Sunday, 13 July 2014

The Night Watch by Rembrandt

The Night Watch by Rembrandt at the Rijksmuseum, Amsterdam.
Impossible to see this iconic painting. Far too many people. The tour groups and their guides just took over: all these people standing in front of the painting, looking at the guide, not the painting. I lingered around for ages, but it was no use - once a group departed, another took its place.
 This is the closest I got to it
A look at sections of the painting was possible but not the whole of it
The Night Watch by Rembrandt
So I downloaded it from here
Holland's most iconic painting, symbolic of its people, standing for the nation as a whole. Completed in 1642, at the peak of the Dutch Golden Age, it depicts a company of Amsterdam volunteer militiamen. The painting is renowned for three characteristics: its colossal size (363cm x 437cm); the effective use of chiaroscuro, the use of light and shadow; and the perception of motion in what would have traditionally been a static military portrait. With effective use of light and shade, Rembrandt leads the eye to the three most important characters among the crowd, the two men in the centre and the small girl in the centre left background. Why is the little girl among the soldiers? Why does light fall on her in such a moving golden glow? Like all great pieces of art, the painting possesses a note of mystery. Technically, it's a masterly piece of work: the captain's hand, for instance, seems to be coming out of the painting towards the viewer.
It's moreover a painting that depicts democracy, a painting of a group of burghers, not royalty or religious figures. No two faces point the same way: everyone is looking somewhere else, so that instead of discipline, Rembrandt suggests something close to chaos. It almost seems to mock the Dutch as part-time soldiers and foolish burghers, and this is where the greatness of the painting and its political message, lie. The human company stand together against encroaching shadows. They are heroic at the same time as being vulnerable, flawed and eccentric. They stand together, as a community, acknowledging one another's individuality and difference. It's an icon of tolerance, diversity and what makes a society work and in this it epitomises Dutch national pride.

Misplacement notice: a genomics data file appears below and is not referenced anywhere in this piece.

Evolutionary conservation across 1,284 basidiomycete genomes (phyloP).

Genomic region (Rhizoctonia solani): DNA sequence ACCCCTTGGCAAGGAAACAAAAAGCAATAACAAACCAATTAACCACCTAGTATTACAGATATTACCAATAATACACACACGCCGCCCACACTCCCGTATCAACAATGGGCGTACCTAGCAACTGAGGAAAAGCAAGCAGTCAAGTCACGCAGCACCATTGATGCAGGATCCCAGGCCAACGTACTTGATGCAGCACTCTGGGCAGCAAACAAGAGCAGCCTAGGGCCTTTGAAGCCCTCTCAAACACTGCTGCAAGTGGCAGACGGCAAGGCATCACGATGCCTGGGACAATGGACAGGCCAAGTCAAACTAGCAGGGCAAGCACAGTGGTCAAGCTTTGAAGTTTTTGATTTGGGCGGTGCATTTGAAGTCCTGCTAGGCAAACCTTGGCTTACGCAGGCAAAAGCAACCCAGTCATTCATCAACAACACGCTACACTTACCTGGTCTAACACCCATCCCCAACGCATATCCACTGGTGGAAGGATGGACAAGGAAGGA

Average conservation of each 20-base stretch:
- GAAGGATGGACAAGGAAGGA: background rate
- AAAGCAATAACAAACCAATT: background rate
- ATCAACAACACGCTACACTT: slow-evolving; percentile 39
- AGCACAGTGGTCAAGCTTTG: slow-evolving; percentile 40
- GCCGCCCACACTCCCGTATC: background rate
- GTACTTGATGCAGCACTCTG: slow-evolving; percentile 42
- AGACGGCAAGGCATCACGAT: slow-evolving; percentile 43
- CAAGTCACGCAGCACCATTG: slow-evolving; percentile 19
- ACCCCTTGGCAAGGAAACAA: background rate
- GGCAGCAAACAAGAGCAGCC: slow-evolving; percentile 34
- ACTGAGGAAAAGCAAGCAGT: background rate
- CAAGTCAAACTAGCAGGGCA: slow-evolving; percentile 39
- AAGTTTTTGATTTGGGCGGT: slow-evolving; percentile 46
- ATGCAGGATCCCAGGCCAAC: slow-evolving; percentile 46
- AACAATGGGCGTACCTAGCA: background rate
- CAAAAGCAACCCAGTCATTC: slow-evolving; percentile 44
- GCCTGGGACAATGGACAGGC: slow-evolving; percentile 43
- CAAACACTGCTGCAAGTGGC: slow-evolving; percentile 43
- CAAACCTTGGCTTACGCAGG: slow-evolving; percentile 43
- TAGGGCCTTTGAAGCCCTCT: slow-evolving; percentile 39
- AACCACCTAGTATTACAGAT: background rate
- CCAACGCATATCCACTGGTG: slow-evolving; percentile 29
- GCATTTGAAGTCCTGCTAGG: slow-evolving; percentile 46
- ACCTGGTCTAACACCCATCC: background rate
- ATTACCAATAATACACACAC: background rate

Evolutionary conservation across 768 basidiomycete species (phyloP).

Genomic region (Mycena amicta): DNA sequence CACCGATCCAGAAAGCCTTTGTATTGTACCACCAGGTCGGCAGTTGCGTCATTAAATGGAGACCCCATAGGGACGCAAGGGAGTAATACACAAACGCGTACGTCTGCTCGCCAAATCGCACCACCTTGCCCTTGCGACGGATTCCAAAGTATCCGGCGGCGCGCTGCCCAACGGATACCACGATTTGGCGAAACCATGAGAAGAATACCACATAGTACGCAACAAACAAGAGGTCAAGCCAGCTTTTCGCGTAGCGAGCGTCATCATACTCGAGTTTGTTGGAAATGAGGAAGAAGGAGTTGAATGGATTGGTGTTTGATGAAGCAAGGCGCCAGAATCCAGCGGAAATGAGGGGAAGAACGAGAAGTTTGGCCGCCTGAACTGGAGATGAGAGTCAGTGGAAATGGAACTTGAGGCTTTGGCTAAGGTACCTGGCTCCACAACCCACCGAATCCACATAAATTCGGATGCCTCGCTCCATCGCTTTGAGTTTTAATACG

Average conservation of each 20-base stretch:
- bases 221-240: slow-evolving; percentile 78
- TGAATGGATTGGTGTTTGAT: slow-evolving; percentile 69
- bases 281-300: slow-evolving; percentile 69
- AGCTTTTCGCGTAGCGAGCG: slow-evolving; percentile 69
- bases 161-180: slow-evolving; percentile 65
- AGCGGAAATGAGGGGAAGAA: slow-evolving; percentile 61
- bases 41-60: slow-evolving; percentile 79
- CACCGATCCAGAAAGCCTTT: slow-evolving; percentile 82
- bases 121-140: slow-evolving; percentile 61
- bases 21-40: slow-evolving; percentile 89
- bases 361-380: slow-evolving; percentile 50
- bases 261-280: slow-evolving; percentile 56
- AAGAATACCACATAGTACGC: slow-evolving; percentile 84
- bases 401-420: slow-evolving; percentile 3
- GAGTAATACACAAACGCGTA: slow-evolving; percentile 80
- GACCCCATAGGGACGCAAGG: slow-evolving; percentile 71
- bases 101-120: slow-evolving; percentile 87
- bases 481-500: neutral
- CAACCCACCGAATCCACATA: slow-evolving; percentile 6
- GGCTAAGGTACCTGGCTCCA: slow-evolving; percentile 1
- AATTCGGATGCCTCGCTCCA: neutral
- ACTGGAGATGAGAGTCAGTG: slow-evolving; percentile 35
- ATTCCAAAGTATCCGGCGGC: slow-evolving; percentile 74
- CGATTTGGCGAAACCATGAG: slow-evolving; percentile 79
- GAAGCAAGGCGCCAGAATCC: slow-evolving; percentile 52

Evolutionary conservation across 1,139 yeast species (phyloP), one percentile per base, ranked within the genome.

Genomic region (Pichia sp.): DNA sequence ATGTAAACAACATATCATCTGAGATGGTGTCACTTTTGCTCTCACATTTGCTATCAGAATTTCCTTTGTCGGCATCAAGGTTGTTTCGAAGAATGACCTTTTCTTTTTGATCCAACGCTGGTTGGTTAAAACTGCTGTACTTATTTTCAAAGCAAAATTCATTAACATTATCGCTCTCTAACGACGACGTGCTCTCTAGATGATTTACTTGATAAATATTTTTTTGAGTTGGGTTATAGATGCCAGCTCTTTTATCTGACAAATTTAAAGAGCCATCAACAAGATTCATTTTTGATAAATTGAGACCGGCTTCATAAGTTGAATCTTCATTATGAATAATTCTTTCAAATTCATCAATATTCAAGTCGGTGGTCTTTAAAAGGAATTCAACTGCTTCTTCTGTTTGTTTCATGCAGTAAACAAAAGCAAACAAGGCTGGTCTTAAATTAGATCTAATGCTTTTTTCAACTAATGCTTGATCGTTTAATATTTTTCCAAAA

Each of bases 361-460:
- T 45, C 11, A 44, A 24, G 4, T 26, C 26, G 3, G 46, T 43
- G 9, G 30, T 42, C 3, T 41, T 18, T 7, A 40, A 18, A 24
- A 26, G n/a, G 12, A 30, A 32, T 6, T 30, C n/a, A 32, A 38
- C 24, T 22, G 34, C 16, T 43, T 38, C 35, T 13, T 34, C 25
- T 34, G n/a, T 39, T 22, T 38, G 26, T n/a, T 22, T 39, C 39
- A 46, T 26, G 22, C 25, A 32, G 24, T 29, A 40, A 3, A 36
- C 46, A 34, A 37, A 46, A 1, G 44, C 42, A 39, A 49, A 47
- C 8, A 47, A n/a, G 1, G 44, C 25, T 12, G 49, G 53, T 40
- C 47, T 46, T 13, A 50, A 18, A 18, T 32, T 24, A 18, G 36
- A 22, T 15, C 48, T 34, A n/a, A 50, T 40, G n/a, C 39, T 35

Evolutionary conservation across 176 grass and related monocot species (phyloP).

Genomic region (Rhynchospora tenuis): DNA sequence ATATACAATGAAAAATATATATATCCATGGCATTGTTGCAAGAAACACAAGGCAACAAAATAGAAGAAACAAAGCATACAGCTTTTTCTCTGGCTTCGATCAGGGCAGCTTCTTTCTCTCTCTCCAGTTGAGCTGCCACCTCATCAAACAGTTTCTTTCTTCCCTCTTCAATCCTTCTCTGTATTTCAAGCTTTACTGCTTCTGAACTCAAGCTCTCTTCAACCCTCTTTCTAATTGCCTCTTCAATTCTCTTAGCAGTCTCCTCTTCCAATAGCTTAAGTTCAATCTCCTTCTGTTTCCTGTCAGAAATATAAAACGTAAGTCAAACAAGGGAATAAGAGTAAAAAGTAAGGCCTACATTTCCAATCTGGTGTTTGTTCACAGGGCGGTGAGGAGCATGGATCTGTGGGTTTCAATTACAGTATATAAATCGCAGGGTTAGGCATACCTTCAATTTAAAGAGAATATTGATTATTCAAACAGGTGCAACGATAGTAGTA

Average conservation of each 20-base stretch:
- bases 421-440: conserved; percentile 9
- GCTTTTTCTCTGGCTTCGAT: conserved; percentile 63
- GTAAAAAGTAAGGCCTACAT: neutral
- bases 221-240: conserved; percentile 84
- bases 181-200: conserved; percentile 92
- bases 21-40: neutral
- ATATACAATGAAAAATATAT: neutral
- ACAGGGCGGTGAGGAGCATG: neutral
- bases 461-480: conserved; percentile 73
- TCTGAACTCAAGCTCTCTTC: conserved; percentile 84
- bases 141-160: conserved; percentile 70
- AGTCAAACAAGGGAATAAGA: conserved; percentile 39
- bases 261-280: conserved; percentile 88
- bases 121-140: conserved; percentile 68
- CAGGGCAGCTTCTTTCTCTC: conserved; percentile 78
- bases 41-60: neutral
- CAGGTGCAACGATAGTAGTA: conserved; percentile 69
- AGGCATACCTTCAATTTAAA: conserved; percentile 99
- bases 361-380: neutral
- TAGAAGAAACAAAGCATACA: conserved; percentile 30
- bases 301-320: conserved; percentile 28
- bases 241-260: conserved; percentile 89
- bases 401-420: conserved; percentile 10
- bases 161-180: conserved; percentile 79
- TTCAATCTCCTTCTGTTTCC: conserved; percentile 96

It moreover, is the only one of the 8,000 works in the Rijksmuseum's collection that returned to its original display position: it sits at the end of the museum's main gothic-style Gallery of Honour, acting as a symbolic altarpiece of a secular church.
As I mentioned in my post on the Rijksmuseum, Alan de Botton has made an 'intervention' in the museum. This is what he has to say about The Night Watch:
I can't bear busy places - I wish this room were emptier
You're in a crowd of hundreds, and you're looking at a picture of a crowd of people. But there's a difference. Your crowd is anonymous and the enemy of good things happening. Ideally you'd like to be alone, while, in the picture, their comradeship is bringing a glow to a dark, rainy day.